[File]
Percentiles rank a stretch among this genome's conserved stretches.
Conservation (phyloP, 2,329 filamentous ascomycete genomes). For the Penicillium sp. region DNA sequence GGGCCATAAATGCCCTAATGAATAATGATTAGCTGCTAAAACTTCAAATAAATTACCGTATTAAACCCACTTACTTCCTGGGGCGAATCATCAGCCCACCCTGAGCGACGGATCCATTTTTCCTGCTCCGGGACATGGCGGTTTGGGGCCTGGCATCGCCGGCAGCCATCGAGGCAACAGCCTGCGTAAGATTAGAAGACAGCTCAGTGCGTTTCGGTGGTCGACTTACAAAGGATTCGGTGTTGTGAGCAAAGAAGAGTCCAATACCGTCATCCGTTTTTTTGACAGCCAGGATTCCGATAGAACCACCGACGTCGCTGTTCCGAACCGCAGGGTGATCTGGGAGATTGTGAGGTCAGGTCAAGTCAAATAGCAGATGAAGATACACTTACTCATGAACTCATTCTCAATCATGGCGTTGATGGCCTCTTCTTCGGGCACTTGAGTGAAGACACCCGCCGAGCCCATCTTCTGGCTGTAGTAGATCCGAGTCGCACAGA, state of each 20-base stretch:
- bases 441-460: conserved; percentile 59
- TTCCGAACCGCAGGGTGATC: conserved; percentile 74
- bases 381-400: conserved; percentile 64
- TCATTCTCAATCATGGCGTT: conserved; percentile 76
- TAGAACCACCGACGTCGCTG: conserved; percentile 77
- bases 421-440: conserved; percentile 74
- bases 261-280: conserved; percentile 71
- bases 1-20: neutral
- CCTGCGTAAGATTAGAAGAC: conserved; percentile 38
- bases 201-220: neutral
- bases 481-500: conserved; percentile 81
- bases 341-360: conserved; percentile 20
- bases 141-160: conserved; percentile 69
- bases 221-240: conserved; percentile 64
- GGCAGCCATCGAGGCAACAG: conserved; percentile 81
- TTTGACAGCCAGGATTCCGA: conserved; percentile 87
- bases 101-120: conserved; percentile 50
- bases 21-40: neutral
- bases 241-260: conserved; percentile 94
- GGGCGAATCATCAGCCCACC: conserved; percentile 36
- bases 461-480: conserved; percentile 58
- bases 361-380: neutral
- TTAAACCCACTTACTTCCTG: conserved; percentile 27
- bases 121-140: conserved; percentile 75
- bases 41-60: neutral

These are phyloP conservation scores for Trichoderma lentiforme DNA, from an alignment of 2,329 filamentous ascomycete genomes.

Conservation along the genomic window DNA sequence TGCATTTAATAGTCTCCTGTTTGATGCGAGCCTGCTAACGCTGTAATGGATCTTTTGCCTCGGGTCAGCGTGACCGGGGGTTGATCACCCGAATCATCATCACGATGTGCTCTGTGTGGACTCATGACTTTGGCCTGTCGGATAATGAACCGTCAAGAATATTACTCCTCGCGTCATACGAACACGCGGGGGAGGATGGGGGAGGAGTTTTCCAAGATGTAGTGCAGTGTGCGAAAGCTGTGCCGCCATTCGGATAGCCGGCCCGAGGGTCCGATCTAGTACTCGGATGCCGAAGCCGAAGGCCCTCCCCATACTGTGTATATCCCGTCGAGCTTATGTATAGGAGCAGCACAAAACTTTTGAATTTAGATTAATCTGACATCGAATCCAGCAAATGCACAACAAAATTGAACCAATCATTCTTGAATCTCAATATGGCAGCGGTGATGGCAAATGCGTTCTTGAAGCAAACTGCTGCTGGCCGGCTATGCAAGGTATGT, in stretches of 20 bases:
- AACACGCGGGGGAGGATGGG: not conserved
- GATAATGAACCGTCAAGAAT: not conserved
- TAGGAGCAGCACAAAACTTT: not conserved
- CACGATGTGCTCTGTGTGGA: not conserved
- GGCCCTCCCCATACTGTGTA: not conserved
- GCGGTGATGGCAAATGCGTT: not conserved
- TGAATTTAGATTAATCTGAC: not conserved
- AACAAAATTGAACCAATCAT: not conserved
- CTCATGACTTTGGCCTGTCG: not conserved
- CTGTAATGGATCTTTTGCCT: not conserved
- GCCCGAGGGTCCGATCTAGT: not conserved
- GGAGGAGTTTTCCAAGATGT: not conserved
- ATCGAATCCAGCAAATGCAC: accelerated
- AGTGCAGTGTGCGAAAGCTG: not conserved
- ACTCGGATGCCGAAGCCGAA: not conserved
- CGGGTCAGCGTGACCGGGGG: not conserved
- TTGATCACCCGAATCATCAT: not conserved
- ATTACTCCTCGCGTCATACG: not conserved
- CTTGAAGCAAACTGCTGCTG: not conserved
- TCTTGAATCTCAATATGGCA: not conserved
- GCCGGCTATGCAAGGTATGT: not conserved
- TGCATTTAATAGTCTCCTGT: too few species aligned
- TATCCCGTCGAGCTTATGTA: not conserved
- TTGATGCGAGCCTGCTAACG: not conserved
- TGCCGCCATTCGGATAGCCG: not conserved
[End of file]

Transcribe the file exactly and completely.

Percentiles rank a stretch among this genome's conserved stretches.
Conservation (phyloP, 2,329 filamentous ascomycete genomes). For the Penicillium sp. region DNA sequence GGGCCATAAATGCCCTAATGAATAATGATTAGCTGCTAAAACTTCAAATAAATTACCGTATTAAACCCACTTACTTCCTGGGGCGAATCATCAGCCCACCCTGAGCGACGGATCCATTTTTCCTGCTCCGGGACATGGCGGTTTGGGGCCTGGCATCGCCGGCAGCCATCGAGGCAACAGCCTGCGTAAGATTAGAAGACAGCTCAGTGCGTTTCGGTGGTCGACTTACAAAGGATTCGGTGTTGTGAGCAAAGAAGAGTCCAATACCGTCATCCGTTTTTTTGACAGCCAGGATTCCGATAGAACCACCGACGTCGCTGTTCCGAACCGCAGGGTGATCTGGGAGATTGTGAGGTCAGGTCAAGTCAAATAGCAGATGAAGATACACTTACTCATGAACTCATTCTCAATCATGGCGTTGATGGCCTCTTCTTCGGGCACTTGAGTGAAGACACCCGCCGAGCCCATCTTCTGGCTGTAGTAGATCCGAGTCGCACAGA, state of each 20-base stretch:
- bases 441-460: conserved; percentile 59
- TTCCGAACCGCAGGGTGATC: conserved; percentile 74
- bases 381-400: conserved; percentile 64
- TCATTCTCAATCATGGCGTT: conserved; percentile 76
- TAGAACCACCGACGTCGCTG: conserved; percentile 77
- bases 421-440: conserved; percentile 74
- bases 261-280: conserved; percentile 71
- bases 1-20: neutral
- CCTGCGTAAGATTAGAAGAC: conserved; percentile 38
- bases 201-220: neutral
- bases 481-500: conserved; percentile 81
- bases 341-360: conserved; percentile 20
- bases 141-160: conserved; percentile 69
- bases 221-240: conserved; percentile 64
- GGCAGCCATCGAGGCAACAG: conserved; percentile 81
- TTTGACAGCCAGGATTCCGA: conserved; percentile 87
- bases 101-120: conserved; percentile 50
- bases 21-40: neutral
- bases 241-260: conserved; percentile 94
- GGGCGAATCATCAGCCCACC: conserved; percentile 36
- bases 461-480: conserved; percentile 58
- bases 361-380: neutral
- TTAAACCCACTTACTTCCTG: conserved; percentile 27
- bases 121-140: conserved; percentile 75
- bases 41-60: neutral

These are phyloP conservation scores for Trichoderma lentiforme DNA, from an alignment of 2,329 filamentous ascomycete genomes.

Conservation along the genomic window DNA sequence TGCATTTAATAGTCTCCTGTTTGATGCGAGCCTGCTAACGCTGTAATGGATCTTTTGCCTCGGGTCAGCGTGACCGGGGGTTGATCACCCGAATCATCATCACGATGTGCTCTGTGTGGACTCATGACTTTGGCCTGTCGGATAATGAACCGTCAAGAATATTACTCCTCGCGTCATACGAACACGCGGGGGAGGATGGGGGAGGAGTTTTCCAAGATGTAGTGCAGTGTGCGAAAGCTGTGCCGCCATTCGGATAGCCGGCCCGAGGGTCCGATCTAGTACTCGGATGCCGAAGCCGAAGGCCCTCCCCATACTGTGTATATCCCGTCGAGCTTATGTATAGGAGCAGCACAAAACTTTTGAATTTAGATTAATCTGACATCGAATCCAGCAAATGCACAACAAAATTGAACCAATCATTCTTGAATCTCAATATGGCAGCGGTGATGGCAAATGCGTTCTTGAAGCAAACTGCTGCTGGCCGGCTATGCAAGGTATGT, in stretches of 20 bases:
- AACACGCGGGGGAGGATGGG: not conserved
- GATAATGAACCGTCAAGAAT: not conserved
- TAGGAGCAGCACAAAACTTT: not conserved
- CACGATGTGCTCTGTGTGGA: not conserved
- GGCCCTCCCCATACTGTGTA: not conserved
- GCGGTGATGGCAAATGCGTT: not conserved
- TGAATTTAGATTAATCTGAC: not conserved
- AACAAAATTGAACCAATCAT: not conserved
- CTCATGACTTTGGCCTGTCG: not conserved
- CTGTAATGGATCTTTTGCCT: not conserved
- GCCCGAGGGTCCGATCTAGT: not conserved
- GGAGGAGTTTTCCAAGATGT: not conserved
- ATCGAATCCAGCAAATGCAC: accelerated
- AGTGCAGTGTGCGAAAGCTG: not conserved
- ACTCGGATGCCGAAGCCGAA: not conserved
- CGGGTCAGCGTGACCGGGGG: not conserved
- TTGATCACCCGAATCATCAT: not conserved
- ATTACTCCTCGCGTCATACG: not conserved
- CTTGAAGCAAACTGCTGCTG: not conserved
- TCTTGAATCTCAATATGGCA: not conserved
- GCCGGCTATGCAAGGTATGT: not conserved
- TGCATTTAATAGTCTCCTGT: too few species aligned
- TATCCCGTCGAGCTTATGTA: not conserved
- TTGATGCGAGCCTGCTAACG: not conserved
- TGCCGCCATTCGGATAGCCG: not conserved